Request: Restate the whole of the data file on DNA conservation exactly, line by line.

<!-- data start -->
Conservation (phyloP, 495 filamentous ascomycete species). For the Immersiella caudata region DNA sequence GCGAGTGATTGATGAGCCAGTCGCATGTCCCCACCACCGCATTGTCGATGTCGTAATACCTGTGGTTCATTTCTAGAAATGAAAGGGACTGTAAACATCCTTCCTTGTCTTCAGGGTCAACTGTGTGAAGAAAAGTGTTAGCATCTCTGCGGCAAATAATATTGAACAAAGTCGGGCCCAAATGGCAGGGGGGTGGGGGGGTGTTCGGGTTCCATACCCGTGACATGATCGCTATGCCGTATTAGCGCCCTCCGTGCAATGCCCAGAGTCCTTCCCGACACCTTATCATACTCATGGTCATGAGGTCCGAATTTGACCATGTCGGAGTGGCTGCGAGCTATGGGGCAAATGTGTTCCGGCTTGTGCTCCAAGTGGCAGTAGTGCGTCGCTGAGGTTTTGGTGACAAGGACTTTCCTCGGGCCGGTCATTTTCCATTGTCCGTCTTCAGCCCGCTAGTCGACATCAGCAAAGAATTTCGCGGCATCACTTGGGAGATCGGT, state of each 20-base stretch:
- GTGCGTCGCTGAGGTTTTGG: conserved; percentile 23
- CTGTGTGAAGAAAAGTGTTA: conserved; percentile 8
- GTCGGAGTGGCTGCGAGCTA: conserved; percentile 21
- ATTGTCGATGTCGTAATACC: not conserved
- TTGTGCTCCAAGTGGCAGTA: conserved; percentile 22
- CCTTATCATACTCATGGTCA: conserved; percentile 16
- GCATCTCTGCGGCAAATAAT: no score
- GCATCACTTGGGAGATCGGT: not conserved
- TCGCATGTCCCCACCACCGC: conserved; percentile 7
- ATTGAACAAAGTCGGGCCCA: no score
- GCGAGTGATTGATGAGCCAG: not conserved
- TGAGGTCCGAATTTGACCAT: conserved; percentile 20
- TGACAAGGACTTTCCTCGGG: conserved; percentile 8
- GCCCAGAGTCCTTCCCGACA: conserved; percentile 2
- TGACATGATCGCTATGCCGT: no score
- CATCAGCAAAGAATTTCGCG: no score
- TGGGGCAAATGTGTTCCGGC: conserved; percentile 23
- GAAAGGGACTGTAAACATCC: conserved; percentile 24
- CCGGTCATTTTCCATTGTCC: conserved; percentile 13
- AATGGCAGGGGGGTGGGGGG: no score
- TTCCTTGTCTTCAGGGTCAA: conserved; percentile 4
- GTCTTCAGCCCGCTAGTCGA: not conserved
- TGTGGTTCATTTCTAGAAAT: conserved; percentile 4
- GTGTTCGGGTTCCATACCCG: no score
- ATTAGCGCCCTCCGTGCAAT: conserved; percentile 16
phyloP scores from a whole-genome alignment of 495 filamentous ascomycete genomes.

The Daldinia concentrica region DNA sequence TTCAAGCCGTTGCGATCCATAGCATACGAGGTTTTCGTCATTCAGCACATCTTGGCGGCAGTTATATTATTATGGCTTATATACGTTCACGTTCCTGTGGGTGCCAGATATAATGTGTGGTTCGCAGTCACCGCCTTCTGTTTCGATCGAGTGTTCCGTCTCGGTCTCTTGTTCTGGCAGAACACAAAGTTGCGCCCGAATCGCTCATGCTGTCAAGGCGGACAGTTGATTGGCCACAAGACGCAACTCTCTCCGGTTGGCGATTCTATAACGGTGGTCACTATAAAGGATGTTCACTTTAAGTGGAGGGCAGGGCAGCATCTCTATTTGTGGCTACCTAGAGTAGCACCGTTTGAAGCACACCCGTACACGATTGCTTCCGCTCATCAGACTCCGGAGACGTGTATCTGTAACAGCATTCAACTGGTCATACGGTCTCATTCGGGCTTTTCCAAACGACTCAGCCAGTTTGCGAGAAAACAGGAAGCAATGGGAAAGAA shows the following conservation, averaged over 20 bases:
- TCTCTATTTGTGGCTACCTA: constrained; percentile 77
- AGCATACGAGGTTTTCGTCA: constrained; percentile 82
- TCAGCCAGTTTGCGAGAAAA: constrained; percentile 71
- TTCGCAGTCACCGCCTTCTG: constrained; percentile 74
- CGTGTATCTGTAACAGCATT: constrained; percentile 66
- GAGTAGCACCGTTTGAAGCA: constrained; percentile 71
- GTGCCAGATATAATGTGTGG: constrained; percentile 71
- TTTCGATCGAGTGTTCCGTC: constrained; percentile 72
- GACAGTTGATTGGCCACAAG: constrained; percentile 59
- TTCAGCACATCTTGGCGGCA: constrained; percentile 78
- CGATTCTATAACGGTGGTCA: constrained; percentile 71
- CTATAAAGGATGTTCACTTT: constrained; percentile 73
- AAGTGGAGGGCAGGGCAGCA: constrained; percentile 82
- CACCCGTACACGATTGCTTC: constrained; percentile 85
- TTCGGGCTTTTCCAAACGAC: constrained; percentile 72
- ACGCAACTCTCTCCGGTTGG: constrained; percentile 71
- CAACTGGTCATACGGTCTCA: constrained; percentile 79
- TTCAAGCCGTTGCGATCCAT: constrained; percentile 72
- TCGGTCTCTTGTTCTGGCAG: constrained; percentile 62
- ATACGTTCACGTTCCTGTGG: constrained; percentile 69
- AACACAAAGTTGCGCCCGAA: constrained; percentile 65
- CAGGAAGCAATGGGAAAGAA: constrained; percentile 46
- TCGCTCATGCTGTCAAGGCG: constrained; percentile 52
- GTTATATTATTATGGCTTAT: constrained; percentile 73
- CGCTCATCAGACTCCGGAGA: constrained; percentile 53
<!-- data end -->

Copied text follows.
Conservation (phyloP, 495 filamentous ascomycete species). For the Immersiella caudata region DNA sequence GCGAGTGATTGATGAGCCAGTCGCATGTCCCCACCACCGCATTGTCGATGTCGTAATACCTGTGGTTCATTTCTAGAAATGAAAGGGACTGTAAACATCCTTCCTTGTCTTCAGGGTCAACTGTGTGAAGAAAAGTGTTAGCATCTCTGCGGCAAATAATATTGAACAAAGTCGGGCCCAAATGGCAGGGGGGTGGGGGGGTGTTCGGGTTCCATACCCGTGACATGATCGCTATGCCGTATTAGCGCCCTCCGTGCAATGCCCAGAGTCCTTCCCGACACCTTATCATACTCATGGTCATGAGGTCCGAATTTGACCATGTCGGAGTGGCTGCGAGCTATGGGGCAAATGTGTTCCGGCTTGTGCTCCAAGTGGCAGTAGTGCGTCGCTGAGGTTTTGGTGACAAGGACTTTCCTCGGGCCGGTCATTTTCCATTGTCCGTCTTCAGCCCGCTAGTCGACATCAGCAAAGAATTTCGCGGCATCACTTGGGAGATCGGT, state of each 20-base stretch:
- GTGCGTCGCTGAGGTTTTGG: conserved; percentile 23
- CTGTGTGAAGAAAAGTGTTA: conserved; percentile 8
- GTCGGAGTGGCTGCGAGCTA: conserved; percentile 21
- ATTGTCGATGTCGTAATACC: not conserved
- TTGTGCTCCAAGTGGCAGTA: conserved; percentile 22
- CCTTATCATACTCATGGTCA: conserved; percentile 16
- GCATCTCTGCGGCAAATAAT: no score
- GCATCACTTGGGAGATCGGT: not conserved
- TCGCATGTCCCCACCACCGC: conserved; percentile 7
- ATTGAACAAAGTCGGGCCCA: no score
- GCGAGTGATTGATGAGCCAG: not conserved
- TGAGGTCCGAATTTGACCAT: conserved; percentile 20
- TGACAAGGACTTTCCTCGGG: conserved; percentile 8
- GCCCAGAGTCCTTCCCGACA: conserved; percentile 2
- TGACATGATCGCTATGCCGT: no score
- CATCAGCAAAGAATTTCGCG: no score
- TGGGGCAAATGTGTTCCGGC: conserved; percentile 23
- GAAAGGGACTGTAAACATCC: conserved; percentile 24
- CCGGTCATTTTCCATTGTCC: conserved; percentile 13
- AATGGCAGGGGGGTGGGGGG: no score
- TTCCTTGTCTTCAGGGTCAA: conserved; percentile 4
- GTCTTCAGCCCGCTAGTCGA: not conserved
- TGTGGTTCATTTCTAGAAAT: conserved; percentile 4
- GTGTTCGGGTTCCATACCCG: no score
- ATTAGCGCCCTCCGTGCAAT: conserved; percentile 16
phyloP scores from a whole-genome alignment of 495 filamentous ascomycete genomes.

The Daldinia concentrica region DNA sequence TTCAAGCCGTTGCGATCCATAGCATACGAGGTTTTCGTCATTCAGCACATCTTGGCGGCAGTTATATTATTATGGCTTATATACGTTCACGTTCCTGTGGGTGCCAGATATAATGTGTGGTTCGCAGTCACCGCCTTCTGTTTCGATCGAGTGTTCCGTCTCGGTCTCTTGTTCTGGCAGAACACAAAGTTGCGCCCGAATCGCTCATGCTGTCAAGGCGGACAGTTGATTGGCCACAAGACGCAACTCTCTCCGGTTGGCGATTCTATAACGGTGGTCACTATAAAGGATGTTCACTTTAAGTGGAGGGCAGGGCAGCATCTCTATTTGTGGCTACCTAGAGTAGCACCGTTTGAAGCACACCCGTACACGATTGCTTCCGCTCATCAGACTCCGGAGACGTGTATCTGTAACAGCATTCAACTGGTCATACGGTCTCATTCGGGCTTTTCCAAACGACTCAGCCAGTTTGCGAGAAAACAGGAAGCAATGGGAAAGAA shows the following conservation, averaged over 20 bases:
- TCTCTATTTGTGGCTACCTA: constrained; percentile 77
- AGCATACGAGGTTTTCGTCA: constrained; percentile 82
- TCAGCCAGTTTGCGAGAAAA: constrained; percentile 71
- TTCGCAGTCACCGCCTTCTG: constrained; percentile 74
- CGTGTATCTGTAACAGCATT: constrained; percentile 66
- GAGTAGCACCGTTTGAAGCA: constrained; percentile 71
- GTGCCAGATATAATGTGTGG: constrained; percentile 71
- TTTCGATCGAGTGTTCCGTC: constrained; percentile 72
- GACAGTTGATTGGCCACAAG: constrained; percentile 59
- TTCAGCACATCTTGGCGGCA: constrained; percentile 78
- CGATTCTATAACGGTGGTCA: constrained; percentile 71
- CTATAAAGGATGTTCACTTT: constrained; percentile 73
- AAGTGGAGGGCAGGGCAGCA: constrained; percentile 82
- CACCCGTACACGATTGCTTC: constrained; percentile 85
- TTCGGGCTTTTCCAAACGAC: constrained; percentile 72
- ACGCAACTCTCTCCGGTTGG: constrained; percentile 71
- CAACTGGTCATACGGTCTCA: constrained; percentile 79
- TTCAAGCCGTTGCGATCCAT: constrained; percentile 72
- TCGGTCTCTTGTTCTGGCAG: constrained; percentile 62
- ATACGTTCACGTTCCTGTGG: constrained; percentile 69
- AACACAAAGTTGCGCCCGAA: constrained; percentile 65
- CAGGAAGCAATGGGAAAGAA: constrained; percentile 46
- TCGCTCATGCTGTCAAGGCG: constrained; percentile 52
- GTTATATTATTATGGCTTAT: constrained; percentile 73
- CGCTCATCAGACTCCGGAGA: constrained; percentile 53